Significant bronchospasm during sickle cell painful crises is associated with a lower peripheral eosinophil count.Respirology. 2006 Sep; 11(5):633-7.R
Bronchial hyperresponsiveness and/or bronchospasm are recognized complications of sickle cell disease.
The aim of this study was to investigate the presence of bronchospasm during painful crises, using simple spirometry in patients with sickle cell disease.
A prospective, non-randomized study was undertaken in patients with homozygous sickle cell disease, who presented with increasing pain. A painful crisis was defined as any increase in bodily pains necessitating hospital admission. A 15% increase in FEV(1) following salbutamol nebulization was considered significant.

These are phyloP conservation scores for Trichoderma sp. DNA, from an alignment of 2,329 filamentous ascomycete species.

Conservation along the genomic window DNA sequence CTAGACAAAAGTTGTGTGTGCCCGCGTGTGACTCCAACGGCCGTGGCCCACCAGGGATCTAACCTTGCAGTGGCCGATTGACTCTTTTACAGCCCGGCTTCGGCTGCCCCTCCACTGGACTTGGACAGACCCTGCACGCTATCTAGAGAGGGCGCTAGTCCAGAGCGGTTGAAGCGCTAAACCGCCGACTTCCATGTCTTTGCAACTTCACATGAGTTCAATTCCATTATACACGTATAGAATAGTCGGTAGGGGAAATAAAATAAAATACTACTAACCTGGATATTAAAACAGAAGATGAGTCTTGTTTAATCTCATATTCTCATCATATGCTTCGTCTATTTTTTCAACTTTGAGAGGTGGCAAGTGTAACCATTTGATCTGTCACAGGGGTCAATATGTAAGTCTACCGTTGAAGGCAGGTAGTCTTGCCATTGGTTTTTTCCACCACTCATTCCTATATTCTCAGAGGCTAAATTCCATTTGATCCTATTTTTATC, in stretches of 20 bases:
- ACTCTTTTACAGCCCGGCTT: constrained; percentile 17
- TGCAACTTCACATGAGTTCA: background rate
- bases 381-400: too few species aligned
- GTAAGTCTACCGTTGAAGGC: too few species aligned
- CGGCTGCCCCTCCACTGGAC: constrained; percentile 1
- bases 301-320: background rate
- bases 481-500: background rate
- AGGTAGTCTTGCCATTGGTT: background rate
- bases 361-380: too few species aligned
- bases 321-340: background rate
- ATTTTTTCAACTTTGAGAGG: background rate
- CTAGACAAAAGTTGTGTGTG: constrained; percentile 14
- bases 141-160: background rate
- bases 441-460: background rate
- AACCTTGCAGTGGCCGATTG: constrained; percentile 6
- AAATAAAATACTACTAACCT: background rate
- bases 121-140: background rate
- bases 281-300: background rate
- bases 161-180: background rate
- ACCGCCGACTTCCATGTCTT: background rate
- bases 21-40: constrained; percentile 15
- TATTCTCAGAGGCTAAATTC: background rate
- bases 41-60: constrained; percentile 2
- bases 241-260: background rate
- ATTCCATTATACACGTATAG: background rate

Thirty-nine patients took part in the study. Significant bronchodilator responses were demonstrable in 48.7% of patients during painful crises. Patients with such a response had a significantly lower peripheral blood eosinophil count (mean count 0.17 x 10(9)/L vs. 0.445 x 10(9)/L, P = 0.02, confidence interval for difference between groups, 0.0, 0.39). Furthermore, the magnitudes of the bronchodilator responses were related to the degree of lowering of peripheral blood eosinophil counts (r(s) = -0.344, P = 0.037).
Significant bronchospasm is demonstrable in a sizeable proportion of patients presenting with painful sickle cell crises. There seems to be a negative correlation between the magnitude of bronchospasm and the peripheral blood eosinophil count. We postulate a possible role for pulmonary sequestration of eosinophils in the pathophysiology of bronchospasm in sickle cell disease patients.